A few days after print publication, Knight's syndicated newspaper column, which moves twice a week, will be posted. The most recent will appear at the top.

Sunday, December 28, 2014

Christianity, torture and mercy

Bill Knight column for Thurs., Fri., or Sat., Dec. 25, 26 or 27

This week offers a moment of joy for many, a time of celebration and good cheer. Yet some reports following the release of the U.S. Senate’s report on torture put a damper on the holiday mood.

I’m a Christian. I also believe in free will, so I guess that means I choose to have faith, accept the unknowable, and embrace the Mystery.

But some mysteries confuse me. Take the Christian minister from Arizona who said there’d be an AIDS-free world this Christmas if society would simply murder all gay people, or the Baptist pastor who responded to a gay Christian author by saying “I pray that you will commit suicide,” or the Michigan House of Representatives, which passed a “Religious Freedom and Restoration Act , which could let first responders deny treating patients if they were gay, druggists refuse to fill a prescription for birth control, clerks deny a driver's license to a divorced person, etc. (Debate on the bill – which has not been passed by that state’s Senate or signed by Gov. Rick Snyder – apparently did not include refusing business to bankers despite the Bible’s repeated bans on charging interest.)

But none recent struck me with such shock and dismay as a news story after the Dec. 11 release of those findings of torture. The report’s contents stunned me, but I was soothed some by comments by Republicans including U.S. Sens. John McCain, Lindsey Graham and Rand Paul, who either condemned torture, called it abusive or said they had reservations about the practice.

“This question isn't about our enemies,” McCain said. “It's about who we were, who we are and who we aspire to be. When we fight to defend our security we fight also for an idea ... that all men are endowed by the Creator with inalienable rights.”

Maryann Cusimano Love, with the Institute for Political Research and Catholic Studies, said, “Being disciples of a tortured God means that we must never be torturers, but must see in the image of Christ our solidarity with the powerless and marginalized, the victims of torture. We must see the fundamental dignity of human life, the face of God, even in suspected enemies, and treat them accordingly.”

Then I read an Associated Press piece saying that 71 percent of Americans accept torture under some circumstances – in a country where more than 75 percent of us say we’re Christians.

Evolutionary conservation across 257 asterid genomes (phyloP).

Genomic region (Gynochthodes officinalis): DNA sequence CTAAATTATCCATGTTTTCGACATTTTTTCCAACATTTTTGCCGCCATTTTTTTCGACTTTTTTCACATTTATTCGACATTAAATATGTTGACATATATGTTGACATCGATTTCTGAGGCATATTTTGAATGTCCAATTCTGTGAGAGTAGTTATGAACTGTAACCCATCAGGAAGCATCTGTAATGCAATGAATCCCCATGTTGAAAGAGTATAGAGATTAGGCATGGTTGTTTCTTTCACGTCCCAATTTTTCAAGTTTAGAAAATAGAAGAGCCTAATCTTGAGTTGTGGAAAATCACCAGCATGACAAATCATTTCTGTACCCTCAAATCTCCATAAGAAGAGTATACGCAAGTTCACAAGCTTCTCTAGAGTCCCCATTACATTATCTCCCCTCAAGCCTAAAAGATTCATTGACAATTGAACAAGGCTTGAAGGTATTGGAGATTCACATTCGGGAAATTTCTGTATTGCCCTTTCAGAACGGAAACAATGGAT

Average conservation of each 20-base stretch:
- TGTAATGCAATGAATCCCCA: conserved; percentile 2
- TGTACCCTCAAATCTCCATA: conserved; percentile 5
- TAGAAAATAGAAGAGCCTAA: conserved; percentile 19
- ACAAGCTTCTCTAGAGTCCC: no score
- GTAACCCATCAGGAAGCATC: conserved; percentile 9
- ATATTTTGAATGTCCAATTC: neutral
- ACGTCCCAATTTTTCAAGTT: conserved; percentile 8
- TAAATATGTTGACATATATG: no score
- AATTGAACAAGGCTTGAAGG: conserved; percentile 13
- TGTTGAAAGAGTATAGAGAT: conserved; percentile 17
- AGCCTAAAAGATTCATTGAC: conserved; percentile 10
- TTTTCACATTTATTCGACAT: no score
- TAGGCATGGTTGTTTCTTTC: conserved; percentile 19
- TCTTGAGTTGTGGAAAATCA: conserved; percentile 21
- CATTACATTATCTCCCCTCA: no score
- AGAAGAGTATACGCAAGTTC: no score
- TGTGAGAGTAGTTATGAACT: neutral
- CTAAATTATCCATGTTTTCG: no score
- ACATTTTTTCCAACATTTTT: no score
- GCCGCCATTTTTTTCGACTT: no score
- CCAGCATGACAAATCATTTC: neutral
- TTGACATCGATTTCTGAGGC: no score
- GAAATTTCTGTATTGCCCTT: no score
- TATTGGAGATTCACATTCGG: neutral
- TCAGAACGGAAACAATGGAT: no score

As for Christians’ freedom to practice the faith, “The idea that we need to ‘restore’ religious freedom – rights that are already enshrined in the U.S. Constitution – is a farce created by conservative lawmakers,” said Lonnie Scott of Progress Michigan.

Plus, the Gospels don’t record Jesus condemning – or mentioning – gays. In the entire Bible, “there are only seven references to homosexuality,” said Bible scholar Ann Naffziger. “There are hundreds, perhaps thousands, of references to economic justice.”

Unlike the Old Testament – where the Book of Leviticus sets down dozens of prohibitions, ranging from homosexuality to tattoos and including adultery (punishable by death), disabled people (condemning those with “a blemish”), not eating certain seafood, rabbits and fat, and not blending linen and wool – Jesus said generally to love God, love your neighbor, and love your enemies, and specifically to feed the hungry, clothe the naked, forgive the guilty, welcome the stranger and the unwanted child, and care for the ill.

Such teachings echo what had been expressed elsewhere in the Old Testament, featured in readings a couple of weeks ago at my church: In 1 Isaiah, it’s written, “The spirit of the Lord God is upon me, because the Lord has anointed me; he has sent me to bring glad tidings to the poor, to heal the brokenhearted, to proclaim liberty to the captives and release to the prisoners.”

Then emerged “the rest of the story,” as the late radio commentator Paul Harvey used to say. Political scientist Peter Miller of the Center for the Study of Democracy at the University of California-Irvine has shown that both media and politicians exaggerate public support for torture.

What a relief and revelation! (True, 55 percent still back “harsh interrogation,” but that’s a vague term.)

In Christianity, Advent awakens the thought that God came as an infant and became one of us. Let’s hope this week we’re awakened from nightmares and become aware of all of our shortcomings, of the hope of mercy, and the mystery of love.

[PICTURED: Graphic from]

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